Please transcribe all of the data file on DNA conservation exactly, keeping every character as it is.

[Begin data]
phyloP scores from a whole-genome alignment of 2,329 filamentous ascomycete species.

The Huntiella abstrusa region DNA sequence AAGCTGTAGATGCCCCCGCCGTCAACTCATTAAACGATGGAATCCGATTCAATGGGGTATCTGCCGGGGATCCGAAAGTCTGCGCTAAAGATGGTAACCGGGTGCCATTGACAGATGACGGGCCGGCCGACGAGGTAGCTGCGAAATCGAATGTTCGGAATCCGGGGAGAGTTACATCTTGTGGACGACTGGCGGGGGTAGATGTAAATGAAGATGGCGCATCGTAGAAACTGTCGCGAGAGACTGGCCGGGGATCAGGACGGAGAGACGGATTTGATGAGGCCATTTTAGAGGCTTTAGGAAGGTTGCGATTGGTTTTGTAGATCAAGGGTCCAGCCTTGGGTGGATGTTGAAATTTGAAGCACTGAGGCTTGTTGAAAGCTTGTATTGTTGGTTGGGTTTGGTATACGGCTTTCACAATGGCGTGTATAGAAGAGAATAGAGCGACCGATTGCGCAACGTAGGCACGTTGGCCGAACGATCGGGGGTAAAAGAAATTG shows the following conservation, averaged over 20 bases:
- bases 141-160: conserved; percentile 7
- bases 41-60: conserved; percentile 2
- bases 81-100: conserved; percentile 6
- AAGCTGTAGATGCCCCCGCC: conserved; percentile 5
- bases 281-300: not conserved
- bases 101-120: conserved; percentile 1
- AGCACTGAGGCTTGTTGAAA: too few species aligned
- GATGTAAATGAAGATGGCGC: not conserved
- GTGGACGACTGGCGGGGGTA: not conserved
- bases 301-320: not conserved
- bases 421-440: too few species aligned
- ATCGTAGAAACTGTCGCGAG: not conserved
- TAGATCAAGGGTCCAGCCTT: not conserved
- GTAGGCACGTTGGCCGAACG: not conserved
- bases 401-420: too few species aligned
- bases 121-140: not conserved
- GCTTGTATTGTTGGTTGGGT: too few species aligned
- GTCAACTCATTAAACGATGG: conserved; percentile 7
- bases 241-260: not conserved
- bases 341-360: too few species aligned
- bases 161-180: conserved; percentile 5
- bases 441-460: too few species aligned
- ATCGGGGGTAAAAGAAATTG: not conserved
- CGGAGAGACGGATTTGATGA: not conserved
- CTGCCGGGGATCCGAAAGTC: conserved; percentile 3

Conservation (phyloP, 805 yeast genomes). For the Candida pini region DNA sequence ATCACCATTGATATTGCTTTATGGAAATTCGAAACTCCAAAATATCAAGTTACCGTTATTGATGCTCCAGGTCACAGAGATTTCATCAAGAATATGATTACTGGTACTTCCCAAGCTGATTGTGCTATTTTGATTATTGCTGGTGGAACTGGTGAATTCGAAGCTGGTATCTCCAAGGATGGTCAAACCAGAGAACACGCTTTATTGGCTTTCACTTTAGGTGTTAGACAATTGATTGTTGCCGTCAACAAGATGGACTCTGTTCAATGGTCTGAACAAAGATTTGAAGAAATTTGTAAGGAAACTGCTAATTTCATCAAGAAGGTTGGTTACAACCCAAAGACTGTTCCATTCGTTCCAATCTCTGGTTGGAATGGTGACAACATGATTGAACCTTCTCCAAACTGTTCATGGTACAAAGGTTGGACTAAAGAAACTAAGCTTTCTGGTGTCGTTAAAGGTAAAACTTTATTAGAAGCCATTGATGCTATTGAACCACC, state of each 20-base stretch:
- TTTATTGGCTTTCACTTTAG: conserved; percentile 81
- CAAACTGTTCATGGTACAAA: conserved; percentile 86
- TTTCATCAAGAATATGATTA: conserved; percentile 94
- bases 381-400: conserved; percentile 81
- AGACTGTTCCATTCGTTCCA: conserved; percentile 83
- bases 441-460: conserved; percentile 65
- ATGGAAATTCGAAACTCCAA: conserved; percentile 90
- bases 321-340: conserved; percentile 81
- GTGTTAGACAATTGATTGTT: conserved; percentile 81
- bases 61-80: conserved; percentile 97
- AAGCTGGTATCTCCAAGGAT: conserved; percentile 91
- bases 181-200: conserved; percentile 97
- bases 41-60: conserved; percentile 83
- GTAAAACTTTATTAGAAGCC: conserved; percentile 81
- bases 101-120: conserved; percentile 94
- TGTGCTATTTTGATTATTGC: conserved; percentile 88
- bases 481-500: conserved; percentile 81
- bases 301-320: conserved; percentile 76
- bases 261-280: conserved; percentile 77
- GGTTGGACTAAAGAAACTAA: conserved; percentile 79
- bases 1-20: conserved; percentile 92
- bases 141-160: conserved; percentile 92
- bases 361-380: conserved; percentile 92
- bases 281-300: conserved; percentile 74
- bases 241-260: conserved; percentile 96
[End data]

phyloP scores from a whole-genome alignment of 2,329 filamentous ascomycete species.

The Huntiella abstrusa region DNA sequence AAGCTGTAGATGCCCCCGCCGTCAACTCATTAAACGATGGAATCCGATTCAATGGGGTATCTGCCGGGGATCCGAAAGTCTGCGCTAAAGATGGTAACCGGGTGCCATTGACAGATGACGGGCCGGCCGACGAGGTAGCTGCGAAATCGAATGTTCGGAATCCGGGGAGAGTTACATCTTGTGGACGACTGGCGGGGGTAGATGTAAATGAAGATGGCGCATCGTAGAAACTGTCGCGAGAGACTGGCCGGGGATCAGGACGGAGAGACGGATTTGATGAGGCCATTTTAGAGGCTTTAGGAAGGTTGCGATTGGTTTTGTAGATCAAGGGTCCAGCCTTGGGTGGATGTTGAAATTTGAAGCACTGAGGCTTGTTGAAAGCTTGTATTGTTGGTTGGGTTTGGTATACGGCTTTCACAATGGCGTGTATAGAAGAGAATAGAGCGACCGATTGCGCAACGTAGGCACGTTGGCCGAACGATCGGGGGTAAAAGAAATTG shows the following conservation, averaged over 20 bases:
- bases 141-160: conserved; percentile 7
- bases 41-60: conserved; percentile 2
- bases 81-100: conserved; percentile 6
- AAGCTGTAGATGCCCCCGCC: conserved; percentile 5
- bases 281-300: not conserved
- bases 101-120: conserved; percentile 1
- AGCACTGAGGCTTGTTGAAA: too few species aligned
- GATGTAAATGAAGATGGCGC: not conserved
- GTGGACGACTGGCGGGGGTA: not conserved
- bases 301-320: not conserved
- bases 421-440: too few species aligned
- ATCGTAGAAACTGTCGCGAG: not conserved
- TAGATCAAGGGTCCAGCCTT: not conserved
- GTAGGCACGTTGGCCGAACG: not conserved
- bases 401-420: too few species aligned
- bases 121-140: not conserved
- GCTTGTATTGTTGGTTGGGT: too few species aligned
- GTCAACTCATTAAACGATGG: conserved; percentile 7
- bases 241-260: not conserved
- bases 341-360: too few species aligned
- bases 161-180: conserved; percentile 5
- bases 441-460: too few species aligned
- ATCGGGGGTAAAAGAAATTG: not conserved
- CGGAGAGACGGATTTGATGA: not conserved
- CTGCCGGGGATCCGAAAGTC: conserved; percentile 3

Conservation (phyloP, 805 yeast genomes). For the Candida pini region DNA sequence ATCACCATTGATATTGCTTTATGGAAATTCGAAACTCCAAAATATCAAGTTACCGTTATTGATGCTCCAGGTCACAGAGATTTCATCAAGAATATGATTACTGGTACTTCCCAAGCTGATTGTGCTATTTTGATTATTGCTGGTGGAACTGGTGAATTCGAAGCTGGTATCTCCAAGGATGGTCAAACCAGAGAACACGCTTTATTGGCTTTCACTTTAGGTGTTAGACAATTGATTGTTGCCGTCAACAAGATGGACTCTGTTCAATGGTCTGAACAAAGATTTGAAGAAATTTGTAAGGAAACTGCTAATTTCATCAAGAAGGTTGGTTACAACCCAAAGACTGTTCCATTCGTTCCAATCTCTGGTTGGAATGGTGACAACATGATTGAACCTTCTCCAAACTGTTCATGGTACAAAGGTTGGACTAAAGAAACTAAGCTTTCTGGTGTCGTTAAAGGTAAAACTTTATTAGAAGCCATTGATGCTATTGAACCACC, state of each 20-base stretch:
- TTTATTGGCTTTCACTTTAG: conserved; percentile 81
- CAAACTGTTCATGGTACAAA: conserved; percentile 86
- TTTCATCAAGAATATGATTA: conserved; percentile 94
- bases 381-400: conserved; percentile 81
- AGACTGTTCCATTCGTTCCA: conserved; percentile 83
- bases 441-460: conserved; percentile 65
- ATGGAAATTCGAAACTCCAA: conserved; percentile 90
- bases 321-340: conserved; percentile 81
- GTGTTAGACAATTGATTGTT: conserved; percentile 81
- bases 61-80: conserved; percentile 97
- AAGCTGGTATCTCCAAGGAT: conserved; percentile 91
- bases 181-200: conserved; percentile 97
- bases 41-60: conserved; percentile 83
- GTAAAACTTTATTAGAAGCC: conserved; percentile 81
- bases 101-120: conserved; percentile 94
- TGTGCTATTTTGATTATTGC: conserved; percentile 88
- bases 481-500: conserved; percentile 81
- bases 301-320: conserved; percentile 76
- bases 261-280: conserved; percentile 77
- GGTTGGACTAAAGAAACTAA: conserved; percentile 79
- bases 1-20: conserved; percentile 92
- bases 141-160: conserved; percentile 92
- bases 361-380: conserved; percentile 92
- bases 281-300: conserved; percentile 74
- bases 241-260: conserved; percentile 96